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2017 National Senior Games come to close as local athletes excel


By Solomon Crenshaw Jr.
For The Birmingham Times

Abraham Manear shows the reward of his effort in the pool at Birmingham (Ala.) CrossPlex — two medals and a handful of ribbons. (Solomon Crenshaw Jr./For The Birmingham Times)

Abraham Manear laughed when people talked about him competing in swimming events at the 2017 National Senior Games. The Birmingham CrossPlex is just over the hill from his Ensley Highlands home but he thought he had too far to go to be ready for a return to competing in the CrossPlex pool.

The 55-year-old had grown up swimming for Birmingham Park and Recreation and was the first black product of park and recreation to earn a swimming scholarship, going to Howard University. But it had been 25 years since the graphic design major had raced in the water and a shoulder injury had him thinking he couldn’t measure up.

“How am I going to do that?” he quipped. “I can’t get my arm up. I’m working 12 hours a day, 60 hours a week. That ain’t going to happen.”

Birmingham hosted the Senior Games – the largest multisport event in the world for people age 50 and older—from Friday, June 2 to Thursday, June 15.

More than 10,000 athletes from across the U.S. competed in 800-plus events in 19 medal sports. There are 279 athletes from Alabama.

Manear’s return to the pool proved more productive than he thought as he earned a pair of bronze medals and three ribbons in his age group. He is among the local athletes who turned back the hands of time to compete and succeed in the National Senior Games.

Manear surprised himself as he earned five gold medals at a qualifying meet in Georgia. From there, he trained three times a week following his work shift to get ready.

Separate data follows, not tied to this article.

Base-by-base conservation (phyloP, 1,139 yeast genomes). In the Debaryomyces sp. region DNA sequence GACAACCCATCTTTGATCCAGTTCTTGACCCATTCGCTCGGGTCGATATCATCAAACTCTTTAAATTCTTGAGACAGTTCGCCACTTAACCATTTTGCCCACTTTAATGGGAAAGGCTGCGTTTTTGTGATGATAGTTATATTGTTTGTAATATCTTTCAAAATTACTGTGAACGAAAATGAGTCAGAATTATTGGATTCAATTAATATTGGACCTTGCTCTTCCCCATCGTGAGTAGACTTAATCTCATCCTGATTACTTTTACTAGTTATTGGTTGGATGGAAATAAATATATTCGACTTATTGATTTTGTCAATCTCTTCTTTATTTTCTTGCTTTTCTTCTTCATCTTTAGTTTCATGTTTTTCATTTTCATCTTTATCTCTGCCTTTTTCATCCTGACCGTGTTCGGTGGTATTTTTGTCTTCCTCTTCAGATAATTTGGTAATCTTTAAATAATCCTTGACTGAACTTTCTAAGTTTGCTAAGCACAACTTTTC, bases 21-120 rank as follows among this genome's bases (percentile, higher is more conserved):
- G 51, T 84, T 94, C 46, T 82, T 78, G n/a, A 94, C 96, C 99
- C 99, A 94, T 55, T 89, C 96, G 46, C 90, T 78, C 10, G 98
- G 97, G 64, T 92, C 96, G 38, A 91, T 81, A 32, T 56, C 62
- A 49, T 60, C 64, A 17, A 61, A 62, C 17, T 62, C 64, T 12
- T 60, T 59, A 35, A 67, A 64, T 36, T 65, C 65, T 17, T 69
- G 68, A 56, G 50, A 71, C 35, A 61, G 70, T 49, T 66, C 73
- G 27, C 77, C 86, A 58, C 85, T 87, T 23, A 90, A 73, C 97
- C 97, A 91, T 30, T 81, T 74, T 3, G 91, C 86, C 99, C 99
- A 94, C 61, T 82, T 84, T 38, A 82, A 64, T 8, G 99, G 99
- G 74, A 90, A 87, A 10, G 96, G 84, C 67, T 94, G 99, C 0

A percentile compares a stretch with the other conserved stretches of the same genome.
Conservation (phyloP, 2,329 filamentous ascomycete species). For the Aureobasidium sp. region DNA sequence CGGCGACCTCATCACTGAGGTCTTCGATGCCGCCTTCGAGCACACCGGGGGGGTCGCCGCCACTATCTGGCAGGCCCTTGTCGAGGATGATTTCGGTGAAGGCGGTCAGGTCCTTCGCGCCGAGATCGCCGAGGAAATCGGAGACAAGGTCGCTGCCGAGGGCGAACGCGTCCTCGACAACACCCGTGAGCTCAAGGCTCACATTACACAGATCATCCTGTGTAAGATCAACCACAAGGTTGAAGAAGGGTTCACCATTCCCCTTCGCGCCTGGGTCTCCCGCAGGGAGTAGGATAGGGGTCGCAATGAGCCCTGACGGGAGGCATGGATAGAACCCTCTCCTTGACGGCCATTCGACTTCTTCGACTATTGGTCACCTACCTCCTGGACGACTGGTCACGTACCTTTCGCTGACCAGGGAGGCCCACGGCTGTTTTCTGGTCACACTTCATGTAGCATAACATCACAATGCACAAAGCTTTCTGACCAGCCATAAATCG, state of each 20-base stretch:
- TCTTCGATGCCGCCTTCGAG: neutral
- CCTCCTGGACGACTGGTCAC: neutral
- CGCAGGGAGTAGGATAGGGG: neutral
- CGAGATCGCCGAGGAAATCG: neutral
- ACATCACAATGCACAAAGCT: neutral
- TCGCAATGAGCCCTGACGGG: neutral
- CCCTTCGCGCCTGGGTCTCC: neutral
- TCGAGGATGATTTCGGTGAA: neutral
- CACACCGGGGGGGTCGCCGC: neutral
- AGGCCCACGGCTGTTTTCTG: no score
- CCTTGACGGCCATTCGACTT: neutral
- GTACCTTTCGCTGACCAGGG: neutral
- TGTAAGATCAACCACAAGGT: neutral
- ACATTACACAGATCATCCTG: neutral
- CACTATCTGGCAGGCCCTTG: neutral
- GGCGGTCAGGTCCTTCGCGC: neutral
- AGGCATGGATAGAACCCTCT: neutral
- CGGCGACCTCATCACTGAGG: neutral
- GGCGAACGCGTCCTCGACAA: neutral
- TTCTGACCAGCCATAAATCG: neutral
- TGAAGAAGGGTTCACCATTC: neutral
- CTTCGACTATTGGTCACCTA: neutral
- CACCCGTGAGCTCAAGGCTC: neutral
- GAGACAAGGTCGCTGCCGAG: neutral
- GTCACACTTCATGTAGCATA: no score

“I got in that water and that love and that passion came up and I just started going for it,” he said.

A truck driver for P&S Transportation at U.S. Pipe in Bessemer, Manear got his Howard scholarship in breaststroke and it was like old times for him at CrossPlex. He earned bronze medals in 50-yard breaststroke and 100 breaststroke.

And he had fans there to support him.

“He had the whole section on the right-hand side,” said Martha Manear, his wife of nearly 11 years. “I met a lot of people who knew him when he was a coach. They just loved him. Everybody loves Abe.”

Also in swimming, Hoover’s Melissa White and her identical twin sister Melanie Coultas, of Gurley, Ala., were competitive swimmers while growing up in Mobile and nothing changed during the Senior Games.

Coultas captured gold in the 100-yard backstroke at CrossPlex with a time of 1:10, four seconds ahead of White. Besides her silver in 100 backstroke, White was a gold medalist in the women’s 50-54 100-yard butterfly with a time of 1:19.0 and captured silver in 200-yard freestyle (2:26.0).

“She actually set two national records,” White said of her sibling, who is older by 3 minutes. “She tied the one for the 100 backstroke and she broke the 50 backstroke. I got two firsts and four seconds and she got four firsts and one second. Something like that.